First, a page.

For example, while BMW – a darling in the European value community – is definitely a great brand with great products, it doesn’t come without risk. BMW’s top line is dependent on low interest rates and cyclical consumer demand, its ever-increasing leasing portfolio and leverage might bear risks (i.e. payment defaults, residual value-accounting), it is operating in an industry with global overcapacities, and its market valuation arguably looks rich if compared to its free cash flow generation over the last 10 years. A cynic might even say that BMW, rather than being a great car maker, has become a consumer bank with an attached auto assembly plant.

I could sum up several examples where a business’ perceived superior quality shows some weakness if thoroughly challenged. For instance, Tesco, considered almost an infrastructure-type of investment, is now unexpectedly struggling with competition from hard discounters such as Aldi. Coca Cola’s growth is exposed to the ongoing health debate and increasing competition from low-priced me-too competitors such as Soda Stream or no-name labels. Apple’s profits are heavily dependent on sales of a premium cell phone – a product subject to severe technological disruption and ever-changing consumer taste. In essence, even to the trained eye a company might look like a safe compounder – until it suddenly doesn’t anymore.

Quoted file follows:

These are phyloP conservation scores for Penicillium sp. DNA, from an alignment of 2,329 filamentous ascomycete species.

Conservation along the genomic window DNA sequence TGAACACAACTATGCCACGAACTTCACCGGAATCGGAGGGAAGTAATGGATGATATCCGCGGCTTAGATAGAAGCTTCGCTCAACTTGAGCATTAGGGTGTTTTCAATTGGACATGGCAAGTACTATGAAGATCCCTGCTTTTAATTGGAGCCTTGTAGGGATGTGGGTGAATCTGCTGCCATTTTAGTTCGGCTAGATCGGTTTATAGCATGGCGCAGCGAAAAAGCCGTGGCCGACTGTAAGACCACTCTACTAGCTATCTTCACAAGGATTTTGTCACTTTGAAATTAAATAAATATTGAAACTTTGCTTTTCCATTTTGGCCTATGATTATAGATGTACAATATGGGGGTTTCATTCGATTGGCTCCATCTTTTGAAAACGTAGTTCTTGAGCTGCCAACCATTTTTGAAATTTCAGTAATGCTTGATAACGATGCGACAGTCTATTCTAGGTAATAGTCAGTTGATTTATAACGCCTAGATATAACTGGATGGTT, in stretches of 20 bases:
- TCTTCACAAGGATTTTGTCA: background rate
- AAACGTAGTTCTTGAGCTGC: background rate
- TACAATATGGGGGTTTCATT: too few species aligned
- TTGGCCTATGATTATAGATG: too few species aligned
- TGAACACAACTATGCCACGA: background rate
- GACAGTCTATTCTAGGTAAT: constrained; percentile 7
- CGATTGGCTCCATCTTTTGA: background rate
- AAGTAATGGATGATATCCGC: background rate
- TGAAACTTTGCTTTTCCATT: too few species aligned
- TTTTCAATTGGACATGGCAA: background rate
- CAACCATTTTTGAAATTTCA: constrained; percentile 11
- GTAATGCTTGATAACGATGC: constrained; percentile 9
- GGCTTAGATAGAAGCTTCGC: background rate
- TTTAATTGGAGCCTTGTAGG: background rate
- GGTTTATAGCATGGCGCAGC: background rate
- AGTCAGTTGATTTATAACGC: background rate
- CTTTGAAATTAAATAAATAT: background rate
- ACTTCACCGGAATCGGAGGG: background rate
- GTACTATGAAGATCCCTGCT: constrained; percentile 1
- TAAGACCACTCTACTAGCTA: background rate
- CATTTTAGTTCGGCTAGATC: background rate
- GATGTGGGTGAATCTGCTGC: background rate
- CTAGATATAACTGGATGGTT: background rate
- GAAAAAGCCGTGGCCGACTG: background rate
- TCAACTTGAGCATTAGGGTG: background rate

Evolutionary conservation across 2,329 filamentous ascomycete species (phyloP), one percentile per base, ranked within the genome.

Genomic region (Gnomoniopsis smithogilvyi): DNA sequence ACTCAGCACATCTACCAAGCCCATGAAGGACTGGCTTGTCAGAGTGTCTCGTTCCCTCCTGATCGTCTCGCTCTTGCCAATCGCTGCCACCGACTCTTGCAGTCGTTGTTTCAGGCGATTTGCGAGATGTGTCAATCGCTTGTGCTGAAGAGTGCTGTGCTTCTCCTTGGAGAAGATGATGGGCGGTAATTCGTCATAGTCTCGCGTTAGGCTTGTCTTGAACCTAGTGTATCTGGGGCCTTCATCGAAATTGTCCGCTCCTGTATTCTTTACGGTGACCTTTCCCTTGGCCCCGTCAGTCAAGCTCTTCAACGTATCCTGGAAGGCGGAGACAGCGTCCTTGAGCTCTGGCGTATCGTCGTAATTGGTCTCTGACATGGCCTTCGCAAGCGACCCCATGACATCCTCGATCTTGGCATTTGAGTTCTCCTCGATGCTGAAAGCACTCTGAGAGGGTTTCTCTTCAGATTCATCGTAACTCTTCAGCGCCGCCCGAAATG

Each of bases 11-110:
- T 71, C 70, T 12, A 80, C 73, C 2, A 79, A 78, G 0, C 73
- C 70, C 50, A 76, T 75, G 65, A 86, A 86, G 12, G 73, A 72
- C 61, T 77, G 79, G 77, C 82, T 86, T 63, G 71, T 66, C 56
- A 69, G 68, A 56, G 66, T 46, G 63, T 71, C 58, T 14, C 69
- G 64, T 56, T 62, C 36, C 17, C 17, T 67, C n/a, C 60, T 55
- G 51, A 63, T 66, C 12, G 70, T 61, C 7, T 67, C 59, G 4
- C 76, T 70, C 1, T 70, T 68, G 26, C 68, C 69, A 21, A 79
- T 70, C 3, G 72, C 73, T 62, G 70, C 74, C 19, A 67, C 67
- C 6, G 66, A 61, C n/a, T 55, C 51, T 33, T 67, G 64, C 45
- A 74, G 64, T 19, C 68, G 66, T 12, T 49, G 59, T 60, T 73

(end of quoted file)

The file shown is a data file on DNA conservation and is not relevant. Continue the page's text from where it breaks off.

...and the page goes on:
So, as global markets rose and the easy picks became rarer, I continued to invest in companies with low valuations – albeit of lesser prominence. My favorites became companies with high net cash levels and positive cash flows, those for which I assumed some safety net in the company’s assets or management’s quality at low valuations. This approach was essentially following the footsteps of investors I consider role models, who had made their most successful investments in option-type situations with asymmetric risk-reward characteristics. The idea was (and still is) that a portfolio of investments where the upside is significantly higher than the downside will do well over time, despite a few losers that are essentially built into the equation.